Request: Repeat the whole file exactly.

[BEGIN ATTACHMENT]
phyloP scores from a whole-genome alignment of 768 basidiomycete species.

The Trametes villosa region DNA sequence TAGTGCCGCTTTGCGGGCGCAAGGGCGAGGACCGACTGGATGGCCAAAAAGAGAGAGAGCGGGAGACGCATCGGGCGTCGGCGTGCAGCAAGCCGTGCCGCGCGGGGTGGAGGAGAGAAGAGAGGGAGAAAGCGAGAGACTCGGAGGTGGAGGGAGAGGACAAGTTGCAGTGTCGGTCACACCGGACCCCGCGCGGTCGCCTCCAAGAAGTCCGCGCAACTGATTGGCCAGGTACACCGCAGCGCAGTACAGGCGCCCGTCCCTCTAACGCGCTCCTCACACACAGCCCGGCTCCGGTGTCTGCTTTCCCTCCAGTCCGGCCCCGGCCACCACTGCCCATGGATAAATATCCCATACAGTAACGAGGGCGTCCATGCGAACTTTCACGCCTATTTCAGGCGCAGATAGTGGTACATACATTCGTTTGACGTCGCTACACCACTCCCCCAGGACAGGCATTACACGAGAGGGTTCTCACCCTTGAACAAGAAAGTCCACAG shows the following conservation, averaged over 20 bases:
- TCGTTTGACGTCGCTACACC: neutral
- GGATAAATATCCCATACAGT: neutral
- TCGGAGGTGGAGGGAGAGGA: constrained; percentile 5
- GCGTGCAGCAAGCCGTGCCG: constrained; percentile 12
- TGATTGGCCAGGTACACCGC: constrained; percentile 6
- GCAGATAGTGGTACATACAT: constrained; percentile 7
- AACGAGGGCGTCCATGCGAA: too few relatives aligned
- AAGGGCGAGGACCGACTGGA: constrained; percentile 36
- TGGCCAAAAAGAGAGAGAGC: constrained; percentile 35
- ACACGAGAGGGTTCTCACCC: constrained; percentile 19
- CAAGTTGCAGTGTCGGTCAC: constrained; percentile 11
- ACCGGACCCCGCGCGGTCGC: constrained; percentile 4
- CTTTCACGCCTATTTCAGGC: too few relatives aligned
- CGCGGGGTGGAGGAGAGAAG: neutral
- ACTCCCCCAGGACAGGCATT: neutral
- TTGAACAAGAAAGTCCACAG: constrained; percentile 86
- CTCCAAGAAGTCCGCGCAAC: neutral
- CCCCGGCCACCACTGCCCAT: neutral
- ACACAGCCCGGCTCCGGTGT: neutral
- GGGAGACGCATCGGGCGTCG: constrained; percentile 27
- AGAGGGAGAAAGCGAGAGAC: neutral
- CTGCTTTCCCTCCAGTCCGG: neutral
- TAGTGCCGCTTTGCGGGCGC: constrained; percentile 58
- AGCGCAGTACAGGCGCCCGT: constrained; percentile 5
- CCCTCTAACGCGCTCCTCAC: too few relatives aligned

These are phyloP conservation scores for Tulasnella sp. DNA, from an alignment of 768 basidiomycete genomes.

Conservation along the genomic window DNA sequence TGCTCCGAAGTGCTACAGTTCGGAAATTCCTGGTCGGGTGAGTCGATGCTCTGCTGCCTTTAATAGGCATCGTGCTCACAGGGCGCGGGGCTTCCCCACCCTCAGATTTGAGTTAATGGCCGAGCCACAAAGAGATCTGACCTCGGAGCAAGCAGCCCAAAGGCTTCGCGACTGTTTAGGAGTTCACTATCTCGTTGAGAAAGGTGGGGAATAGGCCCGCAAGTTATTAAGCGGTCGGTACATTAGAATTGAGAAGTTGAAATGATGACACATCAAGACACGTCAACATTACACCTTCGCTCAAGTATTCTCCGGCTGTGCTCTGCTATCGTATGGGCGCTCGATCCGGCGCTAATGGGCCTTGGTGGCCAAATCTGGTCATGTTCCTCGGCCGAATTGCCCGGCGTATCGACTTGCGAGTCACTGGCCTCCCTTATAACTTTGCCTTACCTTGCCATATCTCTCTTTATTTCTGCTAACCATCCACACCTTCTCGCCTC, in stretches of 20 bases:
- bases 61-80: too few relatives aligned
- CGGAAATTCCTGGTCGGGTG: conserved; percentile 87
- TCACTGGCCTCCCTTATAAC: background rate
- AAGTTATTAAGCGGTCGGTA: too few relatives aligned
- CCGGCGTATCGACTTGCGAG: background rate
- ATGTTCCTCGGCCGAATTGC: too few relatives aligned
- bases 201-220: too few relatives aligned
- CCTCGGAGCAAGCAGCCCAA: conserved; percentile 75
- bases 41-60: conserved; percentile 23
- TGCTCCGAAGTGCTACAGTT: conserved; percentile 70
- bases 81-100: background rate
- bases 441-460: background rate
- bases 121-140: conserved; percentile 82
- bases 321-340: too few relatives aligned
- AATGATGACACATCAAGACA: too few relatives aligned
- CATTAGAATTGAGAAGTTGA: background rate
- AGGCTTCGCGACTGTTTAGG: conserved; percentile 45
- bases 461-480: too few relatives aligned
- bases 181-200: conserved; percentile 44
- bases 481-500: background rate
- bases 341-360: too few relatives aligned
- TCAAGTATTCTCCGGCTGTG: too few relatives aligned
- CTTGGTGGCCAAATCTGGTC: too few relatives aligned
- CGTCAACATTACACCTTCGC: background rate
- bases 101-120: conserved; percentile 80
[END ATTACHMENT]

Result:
phyloP scores from a whole-genome alignment of 768 basidiomycete species.

The Trametes villosa region DNA sequence TAGTGCCGCTTTGCGGGCGCAAGGGCGAGGACCGACTGGATGGCCAAAAAGAGAGAGAGCGGGAGACGCATCGGGCGTCGGCGTGCAGCAAGCCGTGCCGCGCGGGGTGGAGGAGAGAAGAGAGGGAGAAAGCGAGAGACTCGGAGGTGGAGGGAGAGGACAAGTTGCAGTGTCGGTCACACCGGACCCCGCGCGGTCGCCTCCAAGAAGTCCGCGCAACTGATTGGCCAGGTACACCGCAGCGCAGTACAGGCGCCCGTCCCTCTAACGCGCTCCTCACACACAGCCCGGCTCCGGTGTCTGCTTTCCCTCCAGTCCGGCCCCGGCCACCACTGCCCATGGATAAATATCCCATACAGTAACGAGGGCGTCCATGCGAACTTTCACGCCTATTTCAGGCGCAGATAGTGGTACATACATTCGTTTGACGTCGCTACACCACTCCCCCAGGACAGGCATTACACGAGAGGGTTCTCACCCTTGAACAAGAAAGTCCACAG shows the following conservation, averaged over 20 bases:
- TCGTTTGACGTCGCTACACC: neutral
- GGATAAATATCCCATACAGT: neutral
- TCGGAGGTGGAGGGAGAGGA: constrained; percentile 5
- GCGTGCAGCAAGCCGTGCCG: constrained; percentile 12
- TGATTGGCCAGGTACACCGC: constrained; percentile 6
- GCAGATAGTGGTACATACAT: constrained; percentile 7
- AACGAGGGCGTCCATGCGAA: too few relatives aligned
- AAGGGCGAGGACCGACTGGA: constrained; percentile 36
- TGGCCAAAAAGAGAGAGAGC: constrained; percentile 35
- ACACGAGAGGGTTCTCACCC: constrained; percentile 19
- CAAGTTGCAGTGTCGGTCAC: constrained; percentile 11
- ACCGGACCCCGCGCGGTCGC: constrained; percentile 4
- CTTTCACGCCTATTTCAGGC: too few relatives aligned
- CGCGGGGTGGAGGAGAGAAG: neutral
- ACTCCCCCAGGACAGGCATT: neutral
- TTGAACAAGAAAGTCCACAG: constrained; percentile 86
- CTCCAAGAAGTCCGCGCAAC: neutral
- CCCCGGCCACCACTGCCCAT: neutral
- ACACAGCCCGGCTCCGGTGT: neutral
- GGGAGACGCATCGGGCGTCG: constrained; percentile 27
- AGAGGGAGAAAGCGAGAGAC: neutral
- CTGCTTTCCCTCCAGTCCGG: neutral
- TAGTGCCGCTTTGCGGGCGC: constrained; percentile 58
- AGCGCAGTACAGGCGCCCGT: constrained; percentile 5
- CCCTCTAACGCGCTCCTCAC: too few relatives aligned

These are phyloP conservation scores for Tulasnella sp. DNA, from an alignment of 768 basidiomycete genomes.

Conservation along the genomic window DNA sequence TGCTCCGAAGTGCTACAGTTCGGAAATTCCTGGTCGGGTGAGTCGATGCTCTGCTGCCTTTAATAGGCATCGTGCTCACAGGGCGCGGGGCTTCCCCACCCTCAGATTTGAGTTAATGGCCGAGCCACAAAGAGATCTGACCTCGGAGCAAGCAGCCCAAAGGCTTCGCGACTGTTTAGGAGTTCACTATCTCGTTGAGAAAGGTGGGGAATAGGCCCGCAAGTTATTAAGCGGTCGGTACATTAGAATTGAGAAGTTGAAATGATGACACATCAAGACACGTCAACATTACACCTTCGCTCAAGTATTCTCCGGCTGTGCTCTGCTATCGTATGGGCGCTCGATCCGGCGCTAATGGGCCTTGGTGGCCAAATCTGGTCATGTTCCTCGGCCGAATTGCCCGGCGTATCGACTTGCGAGTCACTGGCCTCCCTTATAACTTTGCCTTACCTTGCCATATCTCTCTTTATTTCTGCTAACCATCCACACCTTCTCGCCTC, in stretches of 20 bases:
- bases 61-80: too few relatives aligned
- CGGAAATTCCTGGTCGGGTG: conserved; percentile 87
- TCACTGGCCTCCCTTATAAC: background rate
- AAGTTATTAAGCGGTCGGTA: too few relatives aligned
- CCGGCGTATCGACTTGCGAG: background rate
- ATGTTCCTCGGCCGAATTGC: too few relatives aligned
- bases 201-220: too few relatives aligned
- CCTCGGAGCAAGCAGCCCAA: conserved; percentile 75
- bases 41-60: conserved; percentile 23
- TGCTCCGAAGTGCTACAGTT: conserved; percentile 70
- bases 81-100: background rate
- bases 441-460: background rate
- bases 121-140: conserved; percentile 82
- bases 321-340: too few relatives aligned
- AATGATGACACATCAAGACA: too few relatives aligned
- CATTAGAATTGAGAAGTTGA: background rate
- AGGCTTCGCGACTGTTTAGG: conserved; percentile 45
- bases 461-480: too few relatives aligned
- bases 181-200: conserved; percentile 44
- bases 481-500: background rate
- bases 341-360: too few relatives aligned
- TCAAGTATTCTCCGGCTGTG: too few relatives aligned
- CTTGGTGGCCAAATCTGGTC: too few relatives aligned
- CGTCAACATTACACCTTCGC: background rate
- bases 101-120: conserved; percentile 80